As the business of mobile malware evolves, a significant number of criminals have settled on apps that secretly bill victims for premium text services, a new study shows.
Cybercrime associated with mobile viruses is a relatively young enterprise, so business models are still evolving. However, in its annual State of Mobile Security report, Lookout found that SMS fraud, known as toll fraud, has grown steadily since July 2011.
The new name in fraud has become the top threat globally in the first quarter of this year, accounting for 62% of all application-based threats at the end of the first half of the year. Before toll fraud, spyware was the biggest threat on mobile phones.
Since the discovery of the first mobile virus in 2004, criminals have been experimenting with a variety of business models.
"When we look back at the last 12 months, there's a really, really big indication that certain types of malware developers have found a business model that works for them," said Derek Halliday, a security researcher at Lookout, said. "And these indicators include an overabundance of a certain type of malware family that we refer to as toll fraud."
That business model has become popular primarily in Eastern Europe and Russia, where regulation of premium services is weak and mobile app stores are not closely monitored. In fact those regions, along with the Ukraine and China, comprised the majority of new malware infections, the report found. In the US, the rate of infection was less than 1%.
In the US, the biggest threat comes from people clicking on malicious links sent via text message or found on a mobile website. Cybercriminals using these types of attacks are typically looking to have people provide personal information that can be used in identity theft.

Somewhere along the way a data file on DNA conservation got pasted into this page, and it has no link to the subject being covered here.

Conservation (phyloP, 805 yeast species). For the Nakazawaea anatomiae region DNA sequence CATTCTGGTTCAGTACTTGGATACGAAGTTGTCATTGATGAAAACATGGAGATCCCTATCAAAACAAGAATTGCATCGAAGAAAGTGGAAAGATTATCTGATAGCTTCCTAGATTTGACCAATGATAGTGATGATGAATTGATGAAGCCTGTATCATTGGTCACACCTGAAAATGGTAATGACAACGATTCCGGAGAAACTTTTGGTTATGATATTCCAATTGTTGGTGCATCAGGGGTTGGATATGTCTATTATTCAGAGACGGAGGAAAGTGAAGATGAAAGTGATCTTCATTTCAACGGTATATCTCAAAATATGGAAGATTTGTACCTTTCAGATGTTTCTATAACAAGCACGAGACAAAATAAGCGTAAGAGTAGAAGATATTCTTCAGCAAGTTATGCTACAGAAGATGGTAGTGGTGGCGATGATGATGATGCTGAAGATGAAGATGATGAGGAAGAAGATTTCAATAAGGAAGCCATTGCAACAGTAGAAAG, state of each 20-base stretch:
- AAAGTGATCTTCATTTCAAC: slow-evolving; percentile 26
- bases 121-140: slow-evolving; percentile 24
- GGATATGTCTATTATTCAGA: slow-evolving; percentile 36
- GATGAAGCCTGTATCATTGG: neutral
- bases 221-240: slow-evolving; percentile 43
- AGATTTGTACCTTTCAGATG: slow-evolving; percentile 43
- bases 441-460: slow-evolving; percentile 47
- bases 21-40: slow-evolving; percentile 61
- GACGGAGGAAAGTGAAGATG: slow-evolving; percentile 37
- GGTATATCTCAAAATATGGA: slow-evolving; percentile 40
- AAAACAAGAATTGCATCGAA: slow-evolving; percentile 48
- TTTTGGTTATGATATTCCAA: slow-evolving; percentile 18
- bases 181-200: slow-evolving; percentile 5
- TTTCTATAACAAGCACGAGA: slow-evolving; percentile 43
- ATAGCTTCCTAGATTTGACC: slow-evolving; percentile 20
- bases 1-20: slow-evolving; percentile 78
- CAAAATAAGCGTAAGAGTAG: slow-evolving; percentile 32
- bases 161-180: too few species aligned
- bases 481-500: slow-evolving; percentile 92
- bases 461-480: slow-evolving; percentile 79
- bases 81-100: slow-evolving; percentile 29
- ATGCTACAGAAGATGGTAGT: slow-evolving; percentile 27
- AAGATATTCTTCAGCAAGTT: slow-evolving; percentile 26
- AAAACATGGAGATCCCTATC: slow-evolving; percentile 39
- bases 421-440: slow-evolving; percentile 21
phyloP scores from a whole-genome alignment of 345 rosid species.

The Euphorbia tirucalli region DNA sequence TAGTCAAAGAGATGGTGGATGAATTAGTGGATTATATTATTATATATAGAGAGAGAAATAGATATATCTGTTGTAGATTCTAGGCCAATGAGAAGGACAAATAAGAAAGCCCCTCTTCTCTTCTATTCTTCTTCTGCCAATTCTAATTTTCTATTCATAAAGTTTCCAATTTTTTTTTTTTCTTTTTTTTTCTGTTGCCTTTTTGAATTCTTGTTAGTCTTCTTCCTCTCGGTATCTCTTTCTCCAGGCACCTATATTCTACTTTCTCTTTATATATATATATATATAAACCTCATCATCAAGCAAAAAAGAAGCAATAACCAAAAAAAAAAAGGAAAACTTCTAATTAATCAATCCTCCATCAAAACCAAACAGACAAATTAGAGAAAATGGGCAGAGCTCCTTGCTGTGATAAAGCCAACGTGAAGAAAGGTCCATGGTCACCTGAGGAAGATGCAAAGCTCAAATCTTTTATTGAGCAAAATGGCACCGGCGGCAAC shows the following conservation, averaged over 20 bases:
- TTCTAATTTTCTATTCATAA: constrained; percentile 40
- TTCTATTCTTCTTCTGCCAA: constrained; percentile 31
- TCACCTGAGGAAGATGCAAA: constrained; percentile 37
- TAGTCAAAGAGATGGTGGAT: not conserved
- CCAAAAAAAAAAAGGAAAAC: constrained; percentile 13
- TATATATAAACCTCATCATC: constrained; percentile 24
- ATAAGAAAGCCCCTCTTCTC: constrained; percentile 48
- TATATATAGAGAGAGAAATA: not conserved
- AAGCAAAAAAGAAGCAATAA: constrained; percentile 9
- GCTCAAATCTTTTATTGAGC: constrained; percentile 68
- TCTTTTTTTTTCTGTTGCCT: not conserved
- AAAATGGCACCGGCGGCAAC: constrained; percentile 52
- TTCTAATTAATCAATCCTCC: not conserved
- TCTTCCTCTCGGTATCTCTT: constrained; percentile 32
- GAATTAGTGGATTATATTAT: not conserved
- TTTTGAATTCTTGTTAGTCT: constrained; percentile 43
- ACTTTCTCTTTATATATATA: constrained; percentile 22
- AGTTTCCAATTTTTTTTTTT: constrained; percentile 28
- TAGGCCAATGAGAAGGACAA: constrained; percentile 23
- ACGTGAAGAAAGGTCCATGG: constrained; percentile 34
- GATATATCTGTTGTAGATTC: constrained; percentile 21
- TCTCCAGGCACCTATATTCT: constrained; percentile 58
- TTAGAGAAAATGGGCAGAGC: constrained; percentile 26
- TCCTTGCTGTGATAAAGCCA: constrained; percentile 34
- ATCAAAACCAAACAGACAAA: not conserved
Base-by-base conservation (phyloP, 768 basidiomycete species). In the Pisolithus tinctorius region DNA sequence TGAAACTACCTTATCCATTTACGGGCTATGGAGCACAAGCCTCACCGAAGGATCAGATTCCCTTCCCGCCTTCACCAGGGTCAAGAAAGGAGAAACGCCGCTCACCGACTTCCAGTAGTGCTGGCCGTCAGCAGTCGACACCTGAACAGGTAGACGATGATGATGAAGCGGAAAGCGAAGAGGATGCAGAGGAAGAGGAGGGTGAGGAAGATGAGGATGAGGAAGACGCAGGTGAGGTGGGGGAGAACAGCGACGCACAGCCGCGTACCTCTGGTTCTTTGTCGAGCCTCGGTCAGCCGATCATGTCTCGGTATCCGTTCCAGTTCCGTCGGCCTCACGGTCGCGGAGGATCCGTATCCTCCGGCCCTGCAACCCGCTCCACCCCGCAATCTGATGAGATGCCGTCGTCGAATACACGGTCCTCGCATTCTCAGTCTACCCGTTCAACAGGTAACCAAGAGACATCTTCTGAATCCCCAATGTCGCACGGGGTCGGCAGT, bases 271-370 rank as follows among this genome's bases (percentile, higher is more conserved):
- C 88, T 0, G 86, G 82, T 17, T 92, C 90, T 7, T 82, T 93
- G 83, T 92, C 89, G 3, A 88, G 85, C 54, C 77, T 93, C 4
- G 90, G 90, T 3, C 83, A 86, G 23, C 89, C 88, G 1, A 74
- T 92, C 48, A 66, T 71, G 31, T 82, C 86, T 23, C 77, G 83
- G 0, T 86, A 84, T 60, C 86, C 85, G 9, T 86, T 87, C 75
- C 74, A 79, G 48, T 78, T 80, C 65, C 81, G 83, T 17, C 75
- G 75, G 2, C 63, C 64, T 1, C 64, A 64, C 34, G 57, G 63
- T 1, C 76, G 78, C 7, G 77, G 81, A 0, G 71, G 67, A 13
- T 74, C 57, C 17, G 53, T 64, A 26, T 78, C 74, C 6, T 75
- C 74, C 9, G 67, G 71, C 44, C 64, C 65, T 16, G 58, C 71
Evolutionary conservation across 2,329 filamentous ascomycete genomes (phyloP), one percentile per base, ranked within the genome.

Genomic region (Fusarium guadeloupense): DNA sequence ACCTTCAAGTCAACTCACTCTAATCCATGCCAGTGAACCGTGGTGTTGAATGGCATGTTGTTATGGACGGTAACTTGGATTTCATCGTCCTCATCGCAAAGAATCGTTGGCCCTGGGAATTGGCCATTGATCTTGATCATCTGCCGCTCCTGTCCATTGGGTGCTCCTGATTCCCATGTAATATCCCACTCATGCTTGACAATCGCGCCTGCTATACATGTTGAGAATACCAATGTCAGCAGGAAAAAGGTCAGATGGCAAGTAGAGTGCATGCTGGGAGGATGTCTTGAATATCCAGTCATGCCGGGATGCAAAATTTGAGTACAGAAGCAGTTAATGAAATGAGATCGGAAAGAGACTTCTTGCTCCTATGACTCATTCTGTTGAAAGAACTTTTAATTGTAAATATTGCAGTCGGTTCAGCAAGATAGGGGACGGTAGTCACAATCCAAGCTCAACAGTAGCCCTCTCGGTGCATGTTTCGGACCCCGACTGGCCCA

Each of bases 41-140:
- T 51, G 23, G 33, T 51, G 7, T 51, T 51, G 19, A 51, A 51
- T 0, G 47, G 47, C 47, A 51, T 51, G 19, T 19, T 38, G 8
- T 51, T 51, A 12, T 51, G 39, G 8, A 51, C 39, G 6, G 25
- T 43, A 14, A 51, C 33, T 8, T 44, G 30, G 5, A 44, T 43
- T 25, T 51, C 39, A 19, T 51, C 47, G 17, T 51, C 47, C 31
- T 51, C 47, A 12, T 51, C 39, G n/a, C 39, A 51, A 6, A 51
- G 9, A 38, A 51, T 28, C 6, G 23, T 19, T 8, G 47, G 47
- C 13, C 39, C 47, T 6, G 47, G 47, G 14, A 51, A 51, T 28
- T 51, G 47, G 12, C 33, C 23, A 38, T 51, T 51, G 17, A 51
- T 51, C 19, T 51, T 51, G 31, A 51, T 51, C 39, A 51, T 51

Based on its own customers' activity, Lookout predicts four in 10 US mobile users will click on an unsafe link this year.
In a separate report on Internet security threats, Symantec found that more than three in 10 mobile users would receive a text message from a stranger requesting that they click on an embedded link or dial an unknown number.
Symantec also found in 2011 that two-thirds of adults in the 24 countries it tracks in Europe, North America, South America, Asia and the Middle East use mobile devices to access the Web. At the same time, the number of vulnerabilities in devices doubled from 2010.
In general, Android smartphone users are much more vulnerable to attacks than people who use Apple's iPhone. That's because Apple vets apps before making them available through the company's App Store, which is the only legitimate site for iPhone software.
Overall, most mobile users are not aware of the growing security risk with their devices. Two in three users do not use any security, and 44% are unaware that protective technology exists, Symantec said.
Global cybercrime last year, including mobile devices and personal computers, cost consumers $110 billion, while the number of victims reached 556 million, Symantec said.